The Reason There's Over a Hundred Abandoned Giant Arrows Across the U.S.

Being an airmail pilot in the 1920s was a dangerous occupation—according to Half as Interesting, the average person in that profession died after just 900 hours of flying. One of the biggest dangers had to do with navigating at night; once darkness fell, pilots often had no idea where they were going. Aviation maps didn't exist yet, and this was decades before the days of GPS. For a while, pilots had to rely on giant bonfires next to landing strips. But eventually the U.S. government hit on a solution: thousands of giant glowing arrows, known as airway beacons, showing the way across the country. The arrows, accompanied by lighted towers and erected every 10-15 miles from New York to San Francisco, made airmail faster, cheaper—and most importantly, much safer for pilots.

By World War II, most of the arrows were scrapped as advances in radar and radio communications made them obsolete, but at least 121 still remain across the country. (CityLab notes that Montana still uses about 19 of them for pilots flying through the mountains.) And they haven't been entirely forgotten: The site Arrows Across America is devoted to photos and details of the remaining arrows.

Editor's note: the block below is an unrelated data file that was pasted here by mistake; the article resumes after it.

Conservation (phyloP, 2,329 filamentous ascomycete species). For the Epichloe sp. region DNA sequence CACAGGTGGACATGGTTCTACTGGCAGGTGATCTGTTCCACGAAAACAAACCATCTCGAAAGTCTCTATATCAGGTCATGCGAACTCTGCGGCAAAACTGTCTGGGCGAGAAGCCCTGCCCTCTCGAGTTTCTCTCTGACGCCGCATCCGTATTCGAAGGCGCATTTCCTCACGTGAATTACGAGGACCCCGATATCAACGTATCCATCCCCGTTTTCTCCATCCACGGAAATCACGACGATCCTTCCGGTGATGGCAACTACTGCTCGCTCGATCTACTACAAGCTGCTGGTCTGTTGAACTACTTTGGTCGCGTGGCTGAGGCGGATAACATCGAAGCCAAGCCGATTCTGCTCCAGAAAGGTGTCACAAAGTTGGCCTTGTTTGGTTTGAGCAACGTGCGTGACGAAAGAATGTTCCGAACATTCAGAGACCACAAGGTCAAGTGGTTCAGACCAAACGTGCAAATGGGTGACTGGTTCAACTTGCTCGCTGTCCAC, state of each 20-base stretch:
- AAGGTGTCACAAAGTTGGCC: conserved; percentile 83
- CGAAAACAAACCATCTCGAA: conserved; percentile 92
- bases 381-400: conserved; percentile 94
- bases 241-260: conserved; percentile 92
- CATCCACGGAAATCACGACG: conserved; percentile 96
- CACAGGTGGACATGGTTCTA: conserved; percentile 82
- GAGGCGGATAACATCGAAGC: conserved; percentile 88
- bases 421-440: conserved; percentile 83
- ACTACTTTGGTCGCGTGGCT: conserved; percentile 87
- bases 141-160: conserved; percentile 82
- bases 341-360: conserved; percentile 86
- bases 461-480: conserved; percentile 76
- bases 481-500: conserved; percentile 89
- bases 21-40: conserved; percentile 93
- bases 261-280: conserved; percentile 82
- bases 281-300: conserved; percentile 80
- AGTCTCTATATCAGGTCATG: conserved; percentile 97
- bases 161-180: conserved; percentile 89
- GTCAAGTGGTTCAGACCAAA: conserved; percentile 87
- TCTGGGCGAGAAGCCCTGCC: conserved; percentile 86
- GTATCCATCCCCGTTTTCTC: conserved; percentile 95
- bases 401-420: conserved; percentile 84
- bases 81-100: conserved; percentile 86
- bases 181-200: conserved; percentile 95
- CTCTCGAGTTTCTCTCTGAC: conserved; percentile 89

You can learn more about how the arrows worked, and where they are now, in the Half as Interesting video below.

Architect Creates Renderings of Frank Lloyd Wright Designs That Were Never Built

Frank Lloyd Wright designed more than a thousand works in his lifetime, but hundreds of his ideas were never built. One of those was the Gordon Strong Automobile Objective, a tourist attraction commissioned in 1924. Now, thanks to new renderings by Spanish architect David Romero, you can get a better idea of what the proposed project might have looked like had it been completed, as Curbed reports.

Romero is the creator of Hooked on the Past, a project in which he translates plans for Frank Lloyd Wright's unbuilt designs into photorealistic scale renderings. He imports data and plans Wright drew up for the projects into modern modeling software in order to create the most accurate renderings possible of what these structures would have looked like. For the Gordon Strong Automobile Objective images, he collaborated with the Frank Lloyd Wright Foundation, which recently ran the images in its magazine, Frank Lloyd Wright Quarterly.

A spiraling building on top of a mountain
David Romero

Intended to stand atop Sugarloaf Mountain in Maryland’s Blue Ridge Mountains, the plan for the Gordon Strong Automobile Objective called for a planetarium and restaurant to accompany a scenic overlook. Its developer, wealthy Chicago businessman Gordon Strong, envisioned it as a destination where families would drive for the day from Baltimore and Washington, D.C. The design shifted substantially from draft to draft. In some, it called for a dance hall instead of a planetarium; in another, a theater. He also designed in waterfalls, pedestrian paths, bridges, an aquarium, and a car showroom.

A rendering of a pedestrian bridge
The unbuilt Butterfly Wing Bridge
David Romero